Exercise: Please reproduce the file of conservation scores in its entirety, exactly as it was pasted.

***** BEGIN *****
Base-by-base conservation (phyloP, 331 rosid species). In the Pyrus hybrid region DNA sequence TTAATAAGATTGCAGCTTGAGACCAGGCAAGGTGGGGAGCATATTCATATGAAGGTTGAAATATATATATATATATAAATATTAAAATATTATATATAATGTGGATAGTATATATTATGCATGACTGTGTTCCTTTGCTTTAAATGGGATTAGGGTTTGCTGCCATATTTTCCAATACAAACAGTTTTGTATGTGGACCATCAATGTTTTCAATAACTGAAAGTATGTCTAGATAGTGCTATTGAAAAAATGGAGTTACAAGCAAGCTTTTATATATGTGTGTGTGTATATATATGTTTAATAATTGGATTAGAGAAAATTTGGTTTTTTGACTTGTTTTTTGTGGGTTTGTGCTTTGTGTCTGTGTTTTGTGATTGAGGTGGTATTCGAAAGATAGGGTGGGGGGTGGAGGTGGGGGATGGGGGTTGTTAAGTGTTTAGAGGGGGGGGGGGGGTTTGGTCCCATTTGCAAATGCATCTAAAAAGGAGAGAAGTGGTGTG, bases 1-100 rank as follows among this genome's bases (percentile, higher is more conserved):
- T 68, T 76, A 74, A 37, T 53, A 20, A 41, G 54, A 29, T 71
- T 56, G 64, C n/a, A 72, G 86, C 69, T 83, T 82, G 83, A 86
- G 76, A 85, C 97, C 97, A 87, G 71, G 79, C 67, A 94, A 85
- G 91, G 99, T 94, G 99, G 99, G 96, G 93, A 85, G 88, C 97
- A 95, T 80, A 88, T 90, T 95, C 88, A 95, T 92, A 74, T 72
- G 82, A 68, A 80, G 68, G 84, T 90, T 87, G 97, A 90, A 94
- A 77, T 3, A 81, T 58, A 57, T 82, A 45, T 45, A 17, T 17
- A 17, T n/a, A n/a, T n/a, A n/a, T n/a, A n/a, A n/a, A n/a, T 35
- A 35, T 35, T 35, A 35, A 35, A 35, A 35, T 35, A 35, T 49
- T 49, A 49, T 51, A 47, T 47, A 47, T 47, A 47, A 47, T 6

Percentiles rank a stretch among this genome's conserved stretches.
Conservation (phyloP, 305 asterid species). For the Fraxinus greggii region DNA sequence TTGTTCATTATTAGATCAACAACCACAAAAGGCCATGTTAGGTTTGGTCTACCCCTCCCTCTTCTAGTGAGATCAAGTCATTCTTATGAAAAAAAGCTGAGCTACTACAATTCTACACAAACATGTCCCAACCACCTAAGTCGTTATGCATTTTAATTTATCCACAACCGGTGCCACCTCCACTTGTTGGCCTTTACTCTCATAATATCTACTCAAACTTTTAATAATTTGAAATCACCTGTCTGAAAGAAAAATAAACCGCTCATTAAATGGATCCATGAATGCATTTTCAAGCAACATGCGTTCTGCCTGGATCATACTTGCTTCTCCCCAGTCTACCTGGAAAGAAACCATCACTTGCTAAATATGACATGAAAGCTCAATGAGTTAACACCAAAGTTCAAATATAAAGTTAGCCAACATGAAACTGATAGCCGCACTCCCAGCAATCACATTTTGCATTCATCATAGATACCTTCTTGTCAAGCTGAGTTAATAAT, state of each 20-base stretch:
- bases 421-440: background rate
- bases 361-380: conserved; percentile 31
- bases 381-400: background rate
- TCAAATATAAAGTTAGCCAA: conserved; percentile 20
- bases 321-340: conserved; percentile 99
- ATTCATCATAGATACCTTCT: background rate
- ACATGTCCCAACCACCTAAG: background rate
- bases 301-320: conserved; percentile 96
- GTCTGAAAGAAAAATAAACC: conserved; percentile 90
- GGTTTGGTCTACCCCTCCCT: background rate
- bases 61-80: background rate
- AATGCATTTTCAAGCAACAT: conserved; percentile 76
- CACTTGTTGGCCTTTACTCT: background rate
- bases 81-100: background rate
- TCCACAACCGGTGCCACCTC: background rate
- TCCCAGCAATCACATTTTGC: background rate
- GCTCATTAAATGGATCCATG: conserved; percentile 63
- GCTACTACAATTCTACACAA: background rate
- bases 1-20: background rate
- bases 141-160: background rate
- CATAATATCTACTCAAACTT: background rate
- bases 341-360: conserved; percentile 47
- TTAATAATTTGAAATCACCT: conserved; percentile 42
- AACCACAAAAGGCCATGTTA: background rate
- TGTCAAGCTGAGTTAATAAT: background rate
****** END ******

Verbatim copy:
Base-by-base conservation (phyloP, 331 rosid species). In the Pyrus hybrid region DNA sequence TTAATAAGATTGCAGCTTGAGACCAGGCAAGGTGGGGAGCATATTCATATGAAGGTTGAAATATATATATATATATAAATATTAAAATATTATATATAATGTGGATAGTATATATTATGCATGACTGTGTTCCTTTGCTTTAAATGGGATTAGGGTTTGCTGCCATATTTTCCAATACAAACAGTTTTGTATGTGGACCATCAATGTTTTCAATAACTGAAAGTATGTCTAGATAGTGCTATTGAAAAAATGGAGTTACAAGCAAGCTTTTATATATGTGTGTGTGTATATATATGTTTAATAATTGGATTAGAGAAAATTTGGTTTTTTGACTTGTTTTTTGTGGGTTTGTGCTTTGTGTCTGTGTTTTGTGATTGAGGTGGTATTCGAAAGATAGGGTGGGGGGTGGAGGTGGGGGATGGGGGTTGTTAAGTGTTTAGAGGGGGGGGGGGGGTTTGGTCCCATTTGCAAATGCATCTAAAAAGGAGAGAAGTGGTGTG, bases 1-100 rank as follows among this genome's bases (percentile, higher is more conserved):
- T 68, T 76, A 74, A 37, T 53, A 20, A 41, G 54, A 29, T 71
- T 56, G 64, C n/a, A 72, G 86, C 69, T 83, T 82, G 83, A 86
- G 76, A 85, C 97, C 97, A 87, G 71, G 79, C 67, A 94, A 85
- G 91, G 99, T 94, G 99, G 99, G 96, G 93, A 85, G 88, C 97
- A 95, T 80, A 88, T 90, T 95, C 88, A 95, T 92, A 74, T 72
- G 82, A 68, A 80, G 68, G 84, T 90, T 87, G 97, A 90, A 94
- A 77, T 3, A 81, T 58, A 57, T 82, A 45, T 45, A 17, T 17
- A 17, T n/a, A n/a, T n/a, A n/a, T n/a, A n/a, A n/a, A n/a, T 35
- A 35, T 35, T 35, A 35, A 35, A 35, A 35, T 35, A 35, T 49
- T 49, A 49, T 51, A 47, T 47, A 47, T 47, A 47, A 47, T 6

Percentiles rank a stretch among this genome's conserved stretches.
Conservation (phyloP, 305 asterid species). For the Fraxinus greggii region DNA sequence TTGTTCATTATTAGATCAACAACCACAAAAGGCCATGTTAGGTTTGGTCTACCCCTCCCTCTTCTAGTGAGATCAAGTCATTCTTATGAAAAAAAGCTGAGCTACTACAATTCTACACAAACATGTCCCAACCACCTAAGTCGTTATGCATTTTAATTTATCCACAACCGGTGCCACCTCCACTTGTTGGCCTTTACTCTCATAATATCTACTCAAACTTTTAATAATTTGAAATCACCTGTCTGAAAGAAAAATAAACCGCTCATTAAATGGATCCATGAATGCATTTTCAAGCAACATGCGTTCTGCCTGGATCATACTTGCTTCTCCCCAGTCTACCTGGAAAGAAACCATCACTTGCTAAATATGACATGAAAGCTCAATGAGTTAACACCAAAGTTCAAATATAAAGTTAGCCAACATGAAACTGATAGCCGCACTCCCAGCAATCACATTTTGCATTCATCATAGATACCTTCTTGTCAAGCTGAGTTAATAAT, state of each 20-base stretch:
- bases 421-440: background rate
- bases 361-380: conserved; percentile 31
- bases 381-400: background rate
- TCAAATATAAAGTTAGCCAA: conserved; percentile 20
- bases 321-340: conserved; percentile 99
- ATTCATCATAGATACCTTCT: background rate
- ACATGTCCCAACCACCTAAG: background rate
- bases 301-320: conserved; percentile 96
- GTCTGAAAGAAAAATAAACC: conserved; percentile 90
- GGTTTGGTCTACCCCTCCCT: background rate
- bases 61-80: background rate
- AATGCATTTTCAAGCAACAT: conserved; percentile 76
- CACTTGTTGGCCTTTACTCT: background rate
- bases 81-100: background rate
- TCCACAACCGGTGCCACCTC: background rate
- TCCCAGCAATCACATTTTGC: background rate
- GCTCATTAAATGGATCCATG: conserved; percentile 63
- GCTACTACAATTCTACACAA: background rate
- bases 1-20: background rate
- bases 141-160: background rate
- CATAATATCTACTCAAACTT: background rate
- bases 341-360: conserved; percentile 47
- TTAATAATTTGAAATCACCT: conserved; percentile 42
- AACCACAAAAGGCCATGTTA: background rate
- TGTCAAGCTGAGTTAATAAT: background rate